• There are two common cultural biases that deserve mention for their role in forming erroneous perceptions: arrogance and projection. Arrogance is the attitude of superiority over others or the opposing side. It can manifest as a national or individual perception. In the extreme case, it forgoes any serious search of alternatives or decision analysis beyond what the decision maker has already decided. It can become highly irrational. The projection bias sees the rest of the world through one’s own values and beliefs, thus tending to estimate the opposition’s intentions, motivations and capabilities as one’s own. (Page 21)
    • Again, a good case for well-designed AI/ML. That being said, a commander’s misaligned biases may discount the AI system
  • The overconfidence or hubris bias tends toward an overreaching inflation of one’s abilities and strengths. In the extreme it promotes a prideful self-confidence that is self-intoxicating and oblivious to rational limits. A decision maker affected with hubris will in his utter aggressiveness invariably be led to surprise and eventual downfall, The Hubris-Nemesis Complex is dangerous mindset that combines hubris (self intoxicating “pretension to godliness”) and nemesis (“vengeful desire” to wreak havoc and destroy). Leaders possessing this bias combination are not easily deterred or compelled by normal or rational solutions (Page 22)
  • Three major decision stress areas include the consequential weight of the decision, uncertainty and the pressure of time (Page 23)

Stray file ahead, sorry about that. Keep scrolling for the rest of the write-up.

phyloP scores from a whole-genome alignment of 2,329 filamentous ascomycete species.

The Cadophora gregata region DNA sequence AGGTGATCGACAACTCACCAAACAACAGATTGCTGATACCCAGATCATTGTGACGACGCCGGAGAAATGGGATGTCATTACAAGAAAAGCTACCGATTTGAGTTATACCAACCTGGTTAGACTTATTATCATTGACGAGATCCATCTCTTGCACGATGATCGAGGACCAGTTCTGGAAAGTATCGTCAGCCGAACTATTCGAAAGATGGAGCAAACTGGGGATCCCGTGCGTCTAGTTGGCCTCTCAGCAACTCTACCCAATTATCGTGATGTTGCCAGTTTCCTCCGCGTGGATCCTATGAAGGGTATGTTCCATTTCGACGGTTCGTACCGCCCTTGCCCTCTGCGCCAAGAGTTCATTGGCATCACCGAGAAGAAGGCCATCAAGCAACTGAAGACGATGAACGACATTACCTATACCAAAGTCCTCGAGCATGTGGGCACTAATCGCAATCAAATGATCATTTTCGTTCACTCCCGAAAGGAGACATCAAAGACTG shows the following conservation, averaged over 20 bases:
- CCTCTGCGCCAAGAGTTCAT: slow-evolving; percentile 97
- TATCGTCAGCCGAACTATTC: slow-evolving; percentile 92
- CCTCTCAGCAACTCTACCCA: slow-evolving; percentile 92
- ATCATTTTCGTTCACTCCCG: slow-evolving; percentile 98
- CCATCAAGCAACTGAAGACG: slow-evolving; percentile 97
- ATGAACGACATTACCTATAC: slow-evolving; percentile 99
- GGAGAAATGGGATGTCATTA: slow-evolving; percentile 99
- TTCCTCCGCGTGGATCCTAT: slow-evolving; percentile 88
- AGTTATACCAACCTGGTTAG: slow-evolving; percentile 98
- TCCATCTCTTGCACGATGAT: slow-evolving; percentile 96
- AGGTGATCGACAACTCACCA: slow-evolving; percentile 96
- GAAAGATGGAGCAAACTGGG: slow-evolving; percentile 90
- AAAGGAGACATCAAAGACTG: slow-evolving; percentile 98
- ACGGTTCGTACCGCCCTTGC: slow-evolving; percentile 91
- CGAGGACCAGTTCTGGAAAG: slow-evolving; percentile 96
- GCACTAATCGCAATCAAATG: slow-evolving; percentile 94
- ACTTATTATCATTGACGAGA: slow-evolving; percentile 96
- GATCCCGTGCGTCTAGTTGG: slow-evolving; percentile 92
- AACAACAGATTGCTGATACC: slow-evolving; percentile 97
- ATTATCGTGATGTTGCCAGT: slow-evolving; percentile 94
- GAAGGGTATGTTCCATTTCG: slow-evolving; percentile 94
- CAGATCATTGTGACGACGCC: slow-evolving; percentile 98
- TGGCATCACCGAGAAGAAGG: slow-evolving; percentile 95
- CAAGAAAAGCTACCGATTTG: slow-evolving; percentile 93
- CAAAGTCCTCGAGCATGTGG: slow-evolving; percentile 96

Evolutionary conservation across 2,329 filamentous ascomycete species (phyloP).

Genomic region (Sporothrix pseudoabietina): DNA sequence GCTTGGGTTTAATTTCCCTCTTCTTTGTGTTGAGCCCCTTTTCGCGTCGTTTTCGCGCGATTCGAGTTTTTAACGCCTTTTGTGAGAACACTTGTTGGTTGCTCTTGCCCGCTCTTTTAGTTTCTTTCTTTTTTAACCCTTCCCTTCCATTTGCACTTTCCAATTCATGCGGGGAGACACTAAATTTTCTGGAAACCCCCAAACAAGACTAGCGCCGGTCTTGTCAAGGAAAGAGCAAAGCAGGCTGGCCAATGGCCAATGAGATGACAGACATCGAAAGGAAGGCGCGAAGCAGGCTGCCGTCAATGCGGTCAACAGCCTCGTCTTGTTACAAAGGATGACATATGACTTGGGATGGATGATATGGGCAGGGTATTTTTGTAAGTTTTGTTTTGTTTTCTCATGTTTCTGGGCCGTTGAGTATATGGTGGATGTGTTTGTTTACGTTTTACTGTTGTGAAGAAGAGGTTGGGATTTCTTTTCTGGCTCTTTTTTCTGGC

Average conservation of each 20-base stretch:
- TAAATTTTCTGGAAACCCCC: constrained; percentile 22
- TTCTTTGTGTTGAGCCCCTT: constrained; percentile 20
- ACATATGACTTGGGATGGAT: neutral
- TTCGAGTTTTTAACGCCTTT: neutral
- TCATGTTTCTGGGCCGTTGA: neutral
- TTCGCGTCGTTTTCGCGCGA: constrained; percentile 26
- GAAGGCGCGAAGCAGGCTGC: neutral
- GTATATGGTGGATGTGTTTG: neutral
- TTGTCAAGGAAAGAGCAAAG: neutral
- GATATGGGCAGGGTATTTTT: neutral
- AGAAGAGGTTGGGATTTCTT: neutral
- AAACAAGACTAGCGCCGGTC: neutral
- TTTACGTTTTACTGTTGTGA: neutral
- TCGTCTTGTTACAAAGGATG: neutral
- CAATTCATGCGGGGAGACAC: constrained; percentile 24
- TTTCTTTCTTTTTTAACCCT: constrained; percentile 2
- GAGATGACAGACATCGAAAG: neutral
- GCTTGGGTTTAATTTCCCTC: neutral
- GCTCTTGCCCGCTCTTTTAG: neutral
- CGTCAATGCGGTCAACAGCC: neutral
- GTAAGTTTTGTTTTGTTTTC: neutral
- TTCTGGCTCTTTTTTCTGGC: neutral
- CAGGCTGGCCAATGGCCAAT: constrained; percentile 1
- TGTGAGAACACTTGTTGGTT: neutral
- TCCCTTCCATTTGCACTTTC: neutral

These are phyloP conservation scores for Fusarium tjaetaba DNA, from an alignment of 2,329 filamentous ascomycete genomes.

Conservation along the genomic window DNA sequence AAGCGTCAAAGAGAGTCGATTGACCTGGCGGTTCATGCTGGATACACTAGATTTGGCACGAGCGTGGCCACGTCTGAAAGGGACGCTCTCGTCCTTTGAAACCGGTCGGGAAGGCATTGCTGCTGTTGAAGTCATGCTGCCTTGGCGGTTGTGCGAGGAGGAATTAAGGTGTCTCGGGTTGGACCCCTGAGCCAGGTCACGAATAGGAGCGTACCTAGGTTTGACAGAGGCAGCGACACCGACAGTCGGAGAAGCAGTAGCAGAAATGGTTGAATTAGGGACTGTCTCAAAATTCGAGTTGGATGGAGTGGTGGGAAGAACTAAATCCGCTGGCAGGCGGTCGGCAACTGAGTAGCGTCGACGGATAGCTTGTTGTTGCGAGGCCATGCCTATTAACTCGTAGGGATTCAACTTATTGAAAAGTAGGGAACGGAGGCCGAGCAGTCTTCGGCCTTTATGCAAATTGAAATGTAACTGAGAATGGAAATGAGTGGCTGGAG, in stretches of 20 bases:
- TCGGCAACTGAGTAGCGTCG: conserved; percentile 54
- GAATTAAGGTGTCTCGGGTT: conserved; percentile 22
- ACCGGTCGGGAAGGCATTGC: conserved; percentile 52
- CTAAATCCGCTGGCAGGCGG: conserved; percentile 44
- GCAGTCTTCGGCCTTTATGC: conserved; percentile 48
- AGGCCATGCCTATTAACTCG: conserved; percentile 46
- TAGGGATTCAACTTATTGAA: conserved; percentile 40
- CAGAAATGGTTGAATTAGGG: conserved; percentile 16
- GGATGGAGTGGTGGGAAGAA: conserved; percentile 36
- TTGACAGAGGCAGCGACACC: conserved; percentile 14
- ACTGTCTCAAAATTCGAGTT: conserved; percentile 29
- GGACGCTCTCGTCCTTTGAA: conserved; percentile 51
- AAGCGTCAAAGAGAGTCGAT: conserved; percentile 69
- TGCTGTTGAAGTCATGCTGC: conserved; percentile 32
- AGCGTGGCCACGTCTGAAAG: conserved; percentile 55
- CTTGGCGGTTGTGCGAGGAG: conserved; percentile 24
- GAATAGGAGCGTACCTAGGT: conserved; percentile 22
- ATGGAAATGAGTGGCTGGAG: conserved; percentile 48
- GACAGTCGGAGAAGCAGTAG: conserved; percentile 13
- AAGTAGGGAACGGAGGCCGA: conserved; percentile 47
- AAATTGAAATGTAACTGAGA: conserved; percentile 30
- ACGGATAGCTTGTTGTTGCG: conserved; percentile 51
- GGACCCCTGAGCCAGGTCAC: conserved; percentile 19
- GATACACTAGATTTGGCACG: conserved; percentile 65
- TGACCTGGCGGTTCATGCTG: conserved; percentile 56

• Crisis settings complicate the use of rational and analytical decision processes in two ways. First, they add numerous unknowns, which in tum create many possible alternatives to the decision problem. Second, they reduce the time available to process and evaluate data, choose a course of action, and execute it.
    • As uncertainty becomes severe, decision makers begin resorting to maladaptive search and evaluation methods to reach conclusions. Part of this may stem from a desire to avoid the anxiety of being unsure, an intolerance of ambiguity. It may also be that analytical approaches are difficult when the link between the data and the outcomes is not predictable 
      • Still true for ML systems, even without stress. Being forced to make shorter searches of the solution space (not letting the results converge, etc. could be an issue)
  • The logic of dealing with the time pressure normally follows a somewhat standard pattern. Increasing time pressure first leads to an acceleration of information processing. Decision makers and their organizations will pick up the pace by expending additional resources to maintain existing decision strategies. As the pace begins to outrun in-place processing capabilities, decision makers reduce their data search and processing. In some cases this translates to increased selectivity, which the decision maker biases or weights toward details considered more important. In other cases, it does not change data collection but leads to a shallower data analysis. As the pace continues to increase, decision strategies begin to change. At this point major problems can creep into the process. The problems result from maladaptive strategies (satisficing, analogies, etc.) that save time but misrepresent data to produce inappropriate solutions. The lack of time also prevents critical introspection for perceptual and cognitive biases. In severe time pressure cases, the process may deteriorate to avoidance, denial or panic. (Page 26)
    • The goal is to create this in the adversary, but not us. Which makes this in many respects a algorithm efficiency / processing power arms race
  • In some decision situations, a timely, relatively correct response is better than an absolutely correct response that is made too late. In other words, the situation generates a tension between analysis and speed. (Page 30)